The Athlete

Banned Substances

On The Ground - A Team Medical Officers Problems

So it's that simple: you're given a list of banned substances, you tell your team, and its clearly visible in black and white, so any mistakes must be totally the responsibility of the player/competitor - right ? WRONG! And here's a few examples of why...

First of all, medicines are subjected to a similar degree of marketing as other "consumable" goods, so in the manufacturers desire to get "product recognition" you will come across hoards of products that LOOK the same, but are far from being so. This applies to prescription and equally to "over-the-counter" medicines. Read the label-carefully, if in doubt, ask!

One week, we compile a list of "banned or not" medicines, including all over-the-counter medicines. Included on this list were examples of confusing product brands like Anadin, Lem-sip, Beechams...this week we discover Lem-sip has RE-BRANDED and RE-PACKAGED all their products! This underlines the need to have UP-TO-DATE accurate information, with clear description of any differences between the packs, and their contents.

NONE of the banned drugs lists can claim to have ALL the products included at any time, due to the frequency of changes in medicines production. Many drugs and Nutritional products come under the umbrella of "...and related substances".

Ireland is particularly prone to variation in product appearance, as well as drug ingredient, because the NORTHERN IRISH product list is significantly different. Drugs that are OK in the republic may look the same on the pack as products in N.I. , but they may contain banned ingredients. Again a good example is Lem-sip.

The BANNED product in NI is almost identical to one of the ALLOWED products in the Republic!!

In addition, products that are Pharmacy-only may be available even in corner-shops and garages in N.I. Bearing in mind our GAA, Hockey, Bowling and IRFU organisations among others encompass both jurisdictions this is VERY SIGNIFICANT.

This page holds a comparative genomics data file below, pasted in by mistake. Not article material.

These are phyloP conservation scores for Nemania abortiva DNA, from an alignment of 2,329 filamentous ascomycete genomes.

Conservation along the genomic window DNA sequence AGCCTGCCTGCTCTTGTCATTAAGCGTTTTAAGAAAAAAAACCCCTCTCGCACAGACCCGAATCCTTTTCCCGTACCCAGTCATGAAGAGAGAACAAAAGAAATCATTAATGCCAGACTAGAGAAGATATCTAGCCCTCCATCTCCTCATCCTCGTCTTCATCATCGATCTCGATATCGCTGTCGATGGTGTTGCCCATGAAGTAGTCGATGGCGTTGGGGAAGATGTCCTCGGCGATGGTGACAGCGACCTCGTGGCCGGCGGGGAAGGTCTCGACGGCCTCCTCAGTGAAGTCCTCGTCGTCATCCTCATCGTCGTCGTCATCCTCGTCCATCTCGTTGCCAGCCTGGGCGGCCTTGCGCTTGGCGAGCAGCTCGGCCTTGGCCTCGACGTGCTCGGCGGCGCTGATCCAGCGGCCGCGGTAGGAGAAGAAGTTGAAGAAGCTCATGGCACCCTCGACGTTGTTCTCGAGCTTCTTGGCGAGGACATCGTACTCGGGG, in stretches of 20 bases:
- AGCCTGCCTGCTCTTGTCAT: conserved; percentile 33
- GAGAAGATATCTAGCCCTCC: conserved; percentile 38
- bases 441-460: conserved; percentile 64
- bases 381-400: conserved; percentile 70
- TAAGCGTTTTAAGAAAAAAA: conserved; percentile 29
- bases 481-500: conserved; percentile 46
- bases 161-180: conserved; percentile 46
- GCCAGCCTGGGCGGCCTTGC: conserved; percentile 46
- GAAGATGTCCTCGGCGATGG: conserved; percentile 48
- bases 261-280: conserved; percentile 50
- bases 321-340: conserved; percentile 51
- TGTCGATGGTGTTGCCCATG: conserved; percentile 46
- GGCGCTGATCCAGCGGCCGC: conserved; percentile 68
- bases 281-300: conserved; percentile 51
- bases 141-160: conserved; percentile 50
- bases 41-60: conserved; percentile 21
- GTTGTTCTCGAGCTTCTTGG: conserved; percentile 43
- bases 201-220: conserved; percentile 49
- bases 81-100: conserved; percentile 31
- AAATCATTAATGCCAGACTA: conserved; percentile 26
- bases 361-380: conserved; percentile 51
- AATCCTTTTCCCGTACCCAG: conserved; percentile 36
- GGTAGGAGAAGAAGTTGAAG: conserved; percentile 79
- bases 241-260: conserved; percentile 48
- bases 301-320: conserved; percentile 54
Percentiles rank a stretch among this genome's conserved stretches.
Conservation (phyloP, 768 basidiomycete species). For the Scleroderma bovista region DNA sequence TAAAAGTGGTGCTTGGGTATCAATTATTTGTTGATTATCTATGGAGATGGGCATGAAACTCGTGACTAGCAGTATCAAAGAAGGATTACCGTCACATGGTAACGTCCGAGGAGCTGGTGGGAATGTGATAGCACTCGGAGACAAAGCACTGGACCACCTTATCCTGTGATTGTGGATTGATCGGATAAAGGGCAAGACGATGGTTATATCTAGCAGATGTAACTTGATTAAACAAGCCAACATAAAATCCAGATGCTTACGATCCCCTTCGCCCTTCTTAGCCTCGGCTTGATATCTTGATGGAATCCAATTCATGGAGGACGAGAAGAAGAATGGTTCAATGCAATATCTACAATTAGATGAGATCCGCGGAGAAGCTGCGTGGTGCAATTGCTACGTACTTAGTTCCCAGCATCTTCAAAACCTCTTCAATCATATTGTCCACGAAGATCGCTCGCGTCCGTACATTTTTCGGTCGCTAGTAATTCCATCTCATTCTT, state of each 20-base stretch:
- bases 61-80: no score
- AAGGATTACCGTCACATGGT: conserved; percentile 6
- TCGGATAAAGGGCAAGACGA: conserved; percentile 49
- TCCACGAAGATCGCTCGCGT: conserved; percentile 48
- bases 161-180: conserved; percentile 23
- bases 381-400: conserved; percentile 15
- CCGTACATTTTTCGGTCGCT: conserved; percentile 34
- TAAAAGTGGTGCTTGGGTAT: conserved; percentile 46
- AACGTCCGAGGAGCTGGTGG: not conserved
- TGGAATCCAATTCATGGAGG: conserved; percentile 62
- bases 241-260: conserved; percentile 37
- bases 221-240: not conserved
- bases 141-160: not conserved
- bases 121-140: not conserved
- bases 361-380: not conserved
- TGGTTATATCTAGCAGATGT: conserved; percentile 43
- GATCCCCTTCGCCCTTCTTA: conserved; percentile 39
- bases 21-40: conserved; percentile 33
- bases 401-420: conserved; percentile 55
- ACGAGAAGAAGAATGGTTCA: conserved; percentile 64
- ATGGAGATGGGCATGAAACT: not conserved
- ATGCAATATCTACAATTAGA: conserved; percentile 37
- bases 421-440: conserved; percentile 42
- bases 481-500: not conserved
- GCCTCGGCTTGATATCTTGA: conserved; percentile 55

Banned drugs and substances CAN BE ALLOWED and substances that don't test positive CAN CAUSE A BAN! Examples of this would be medicines absolutely essential for the health of an athlete. Insulin is widely abused in sport, but is absolutely necessary in Diabetics, many of whom are high profile athletes: (Geoff Capes, Steve Redgrave) as long as these are registered by an athlete through his/her GP and the Group's Medical Officer/Doctor (using the APPROPRIATE FORM)

An example of non-banned substances causing a ban (or worse) would be Sodium Bicarbonate (Bread Soda) or one of the many so-called "food supplements" which may contain banned ingredients. Soda-doping is a dangerous and banned practice where endurance athletes (cycling, long-distance runners) take massive overdoses of Bread Soda, trying to counter the Lactic Acid build-up in muscles.

FOOD SUPPLEMENTS include all those products like Herbs, Vitamins, Minerals and "muscle improving" nutritional products which have no means of proving safety or credibility for athletes. The adage stands: that "IF IN DOUBT-CHUCK IT OUT!" Many Nutritional products that are claimed to be "clean" are manufactured under very questionable conditions, but as these are not Pharmaceutical products, no laws exist to protect the Consumer. As a result, MANY of these cause bans because of contamination by banned ingredients during Production. Slimming products and Ginseng may contain banned stimulants, Creatine can contain steroids, herbs can contain toxic heavy metals, so unless quality can be absolutely verified, they should be avoided. (Many professional Soccer Teams get an analytical laboratory to regularly test one brand of supplement, and will then ONLY recommend this brand)

Because of the relatively low level of information supply until very recently, Prescribers and Advisers are very worried about getting the message wrong, or even inadvertantly giving the wrong product.

An example would be if a player needs stitching on the field, doctors often use a local Anaesthetic, often containing Adrenaline. This is not essentially banned, but it is IN RUGBY, so mistakes can happen. The only defence of this is INFORMATION.

Medical Officers MUST keep up-to-date and watch for changes to the lists, as well as recording everything they give, if this means having to carry a small notepad onto the pitch in the pouring be it! • Likewise, confusion, panic and misinformation are causing players who NEED medicine not to take it (Asthmatics, Arthritis sufferes, Hayfever, for example) So a list of ALLOWED substances is also crucial.

This website is intended to give the public access to as much help as possible on banned substances under IOC rules, and will regularly update Product and Professional lists to give the Athlete as much chance as possible to protecting themselves from taking a banned substance. Any queries will be dealt with either under "FAQ's" or via contact with a local Professional adviser. A list of these is available on the website and will be regularly updated. There is no substitute to informed advice from Doctors and Pharmacists who have detailed knowledge of the Drugs involved. Guidelines are clear and laid out in another part of this website.

Information for the informed athelete: